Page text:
Central banks ‘fuelling’ wealth inequality: Schroders

— 1 minute read

The COVID crisis has revealed how central banks have amplified wealth inequality in recent years, according to Schroders, with its head of Aussie equities suggesting governments maintain some form of income redistribution. 

Martin Conlon, head of Australian equities at Schroders noted consumer spending has risen, but there is uncertainty for the 2021 outlook as government support measures such as JobKeeper and the temporarily raised JobSeeker payments are set to taper off.

From Mr Conlon’s perspective, much of the money supply that has come from governments borrowing and handing back to consumers to encourage spending has buoyed retailer profits – particularly for companies such as JB Hi-Fi and Premier Investments. 


“That’s been very successful and it’s been interesting from our point of view… that putting money back into the hands of people who aren’t used to having it, particularly those who haven’t been beneficiaries of the asset price boom of recent years, can have a reasonably powerful impact on the economy,” Mr Conlon commented during an online briefing. 

“Those people are very willing to spend, they haven’t had the resources to spend and when money gets put in their hands, they have obviously a reasonable propensity to spend.”

Whether the occurrence is sustainable is questionable, but the fund manager has argued the success of stimulus has called into question central banks’ previous reliance on interest rates, asset pricing and the trickle-down effect.

“The government handing out money directly is, in our eyes, having a much more effective impact in actually getting things to happen in the economy and probably also highlights the need to redistribute a fair bit of income given how much those asset price gains have been centred on a small proportion of the population,” Mr Conlon said.

The Australian equities head has self-identified as a free marketeer, but the manipulation of interest rates to artificially boost asset prices has “nothing to do with free markets”, he said, calling the past decade “frustrating”. 

“We haven’t had free markets for a long time,” he said.

The rise of asset prices has instead accelerated the value of assets owned by the wealthy at as much as 10 or 15 per cent a year. 

In this sense, the ultra-low cash rates are working against the effectiveness of wealth distribution in closing the gap, because it is difficult for governments to hand out cash at the same pace as increasing asset prices. 

“Unfortunately, central bankers are continuing to believe that their distorting of everything, including buying every asset that moves at any price they feel like, is the right thing for the economy – that’s a view that happens to not be one I agree with,” Mr Conlon said.

But the wealth divide is only expected to grow in significance, particularly as governments look to recover their economies.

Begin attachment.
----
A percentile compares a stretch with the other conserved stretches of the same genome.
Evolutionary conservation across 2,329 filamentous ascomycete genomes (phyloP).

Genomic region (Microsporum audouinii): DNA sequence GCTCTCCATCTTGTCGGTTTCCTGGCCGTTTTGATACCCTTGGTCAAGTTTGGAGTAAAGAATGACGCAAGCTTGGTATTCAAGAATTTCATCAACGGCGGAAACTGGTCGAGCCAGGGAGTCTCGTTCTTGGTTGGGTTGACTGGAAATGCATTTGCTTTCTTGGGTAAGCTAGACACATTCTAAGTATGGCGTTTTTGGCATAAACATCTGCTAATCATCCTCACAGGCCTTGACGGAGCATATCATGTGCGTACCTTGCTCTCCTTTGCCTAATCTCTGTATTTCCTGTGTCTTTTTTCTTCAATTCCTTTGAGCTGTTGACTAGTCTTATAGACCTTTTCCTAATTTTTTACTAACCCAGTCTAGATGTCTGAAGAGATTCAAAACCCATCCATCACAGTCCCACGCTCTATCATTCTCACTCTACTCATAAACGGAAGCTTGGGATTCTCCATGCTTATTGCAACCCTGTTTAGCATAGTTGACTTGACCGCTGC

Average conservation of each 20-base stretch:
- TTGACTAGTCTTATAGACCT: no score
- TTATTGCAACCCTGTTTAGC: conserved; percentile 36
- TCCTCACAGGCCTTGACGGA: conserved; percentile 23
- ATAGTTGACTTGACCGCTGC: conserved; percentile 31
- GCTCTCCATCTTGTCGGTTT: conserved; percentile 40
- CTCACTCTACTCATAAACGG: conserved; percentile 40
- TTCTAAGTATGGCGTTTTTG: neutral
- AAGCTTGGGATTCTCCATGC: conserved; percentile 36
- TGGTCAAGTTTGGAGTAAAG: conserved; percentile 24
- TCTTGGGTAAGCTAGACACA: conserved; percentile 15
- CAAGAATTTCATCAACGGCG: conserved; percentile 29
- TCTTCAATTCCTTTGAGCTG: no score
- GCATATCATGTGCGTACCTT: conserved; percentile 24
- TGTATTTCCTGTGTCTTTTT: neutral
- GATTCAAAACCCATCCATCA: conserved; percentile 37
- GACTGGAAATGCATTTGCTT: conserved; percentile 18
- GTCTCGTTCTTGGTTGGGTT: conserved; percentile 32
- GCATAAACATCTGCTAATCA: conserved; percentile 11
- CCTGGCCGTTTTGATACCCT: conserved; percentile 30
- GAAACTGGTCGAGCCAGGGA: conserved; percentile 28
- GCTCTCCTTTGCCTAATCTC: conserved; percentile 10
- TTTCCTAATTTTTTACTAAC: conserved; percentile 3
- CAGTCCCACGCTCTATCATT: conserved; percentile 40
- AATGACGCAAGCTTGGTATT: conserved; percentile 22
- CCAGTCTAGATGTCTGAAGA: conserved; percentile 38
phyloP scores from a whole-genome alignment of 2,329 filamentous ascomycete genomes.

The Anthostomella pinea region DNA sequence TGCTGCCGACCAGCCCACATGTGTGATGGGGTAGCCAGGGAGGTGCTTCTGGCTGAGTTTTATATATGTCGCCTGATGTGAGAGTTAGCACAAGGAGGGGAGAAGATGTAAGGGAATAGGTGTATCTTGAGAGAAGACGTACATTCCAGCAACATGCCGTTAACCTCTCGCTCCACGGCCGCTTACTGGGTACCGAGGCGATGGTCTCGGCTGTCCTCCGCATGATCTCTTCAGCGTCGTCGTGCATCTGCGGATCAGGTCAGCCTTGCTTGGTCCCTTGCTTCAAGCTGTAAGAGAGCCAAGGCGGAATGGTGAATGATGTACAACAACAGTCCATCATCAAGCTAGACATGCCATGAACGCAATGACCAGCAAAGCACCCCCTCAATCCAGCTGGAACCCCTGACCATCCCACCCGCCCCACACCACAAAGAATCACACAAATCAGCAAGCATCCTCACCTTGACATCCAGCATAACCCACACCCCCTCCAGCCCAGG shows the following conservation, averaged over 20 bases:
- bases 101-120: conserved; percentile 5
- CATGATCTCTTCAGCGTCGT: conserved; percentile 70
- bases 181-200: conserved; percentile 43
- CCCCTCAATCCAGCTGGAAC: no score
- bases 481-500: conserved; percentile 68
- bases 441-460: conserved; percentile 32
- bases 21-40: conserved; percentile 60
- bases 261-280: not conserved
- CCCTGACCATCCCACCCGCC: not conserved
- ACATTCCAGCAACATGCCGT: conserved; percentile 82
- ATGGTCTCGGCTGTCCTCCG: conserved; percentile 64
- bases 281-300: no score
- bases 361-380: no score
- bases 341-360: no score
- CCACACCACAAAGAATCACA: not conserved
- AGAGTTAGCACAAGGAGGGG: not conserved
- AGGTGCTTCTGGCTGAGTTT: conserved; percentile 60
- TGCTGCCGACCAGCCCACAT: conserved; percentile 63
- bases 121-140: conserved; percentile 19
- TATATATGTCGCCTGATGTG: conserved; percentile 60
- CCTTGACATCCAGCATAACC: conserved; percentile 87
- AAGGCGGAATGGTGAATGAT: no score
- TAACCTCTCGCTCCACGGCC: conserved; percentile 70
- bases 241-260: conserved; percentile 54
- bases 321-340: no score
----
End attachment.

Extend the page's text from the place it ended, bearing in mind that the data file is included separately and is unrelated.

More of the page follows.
“Inequality, to me, is a big issue and it will be a big issue for many years into the future,” Mr Conlon said. 

“Governments are going to be under pressure to do something about it, because like it or not, central bank policies are fuelling it. As much as they don’t want to admit it, that trickle-down effect, there’s not much evidence of it working. Pumping up asset prices, the benefits of that go to a small number and their propensity to spend isn’t big.”

Schroders head of fixed income and multi-asset Simon Doyle echoed his colleague, commenting individuals on lower incomes tend to spend more of their cash than those who earn more. But it also has greater social ramifications for the long-term.

“The wealth distribution argument I think is a much broader one, in the sense that a lot of the global unrest, a lot of the issues that you’re seeing in the US and Europe are being driven off this idea, that the policy environment was happening before the GFC, it’s been exacerbated post-that, it’s really driven this wedge,” Mr Doyle stated.

“So the rich have gotten richer and the poor have actually got poorer. And I think that’s much more important in the longer run sense, to try and close that gap, otherwise it’s going to lead to a whole lot of social and political dislocation, which I don’t think anyone really would be looking forward to.”

There are also effects on the housing market in Australia. The low cash rates, Mr Conlon commented, have served as an incentive for “speculative behaviour” in the market, where people will punt against their rise and fall. 

Recent analysis from the RBA has forecast house prices are set to rise. 

“Using prudential tools, restrictions on borrowing versus wages, there are hundreds of tools, obviously, that can be used to control house prices, but the starting point is to at least not exacerbate the situation,” Mr Conlon added. 

“The problem, when you have a very leveraged financial system, is that central banks are extremely worried about going the wrong way, because that is what they’re most worried about in terms of the financial system, collapse. 

“Unfortunately, we’re at a hypersensitive level. And keeping that fine balance between having them not go crazy, while sustaining them at crazily high levels is a very difficult tightrope to walk.”


Central banks ‘fuelling’ wealth inequality: Schroders
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Sarah Simpkins

Sarah Simpkins

Sarah Simpkins is a journalist at Momentum Media, reporting primarily on banking, financial services and wealth. 

Prior to joining the team in 2018, Sarah worked in trade media and produced stories for a current affairs program on community radio. 

You can contact her on [email protected].


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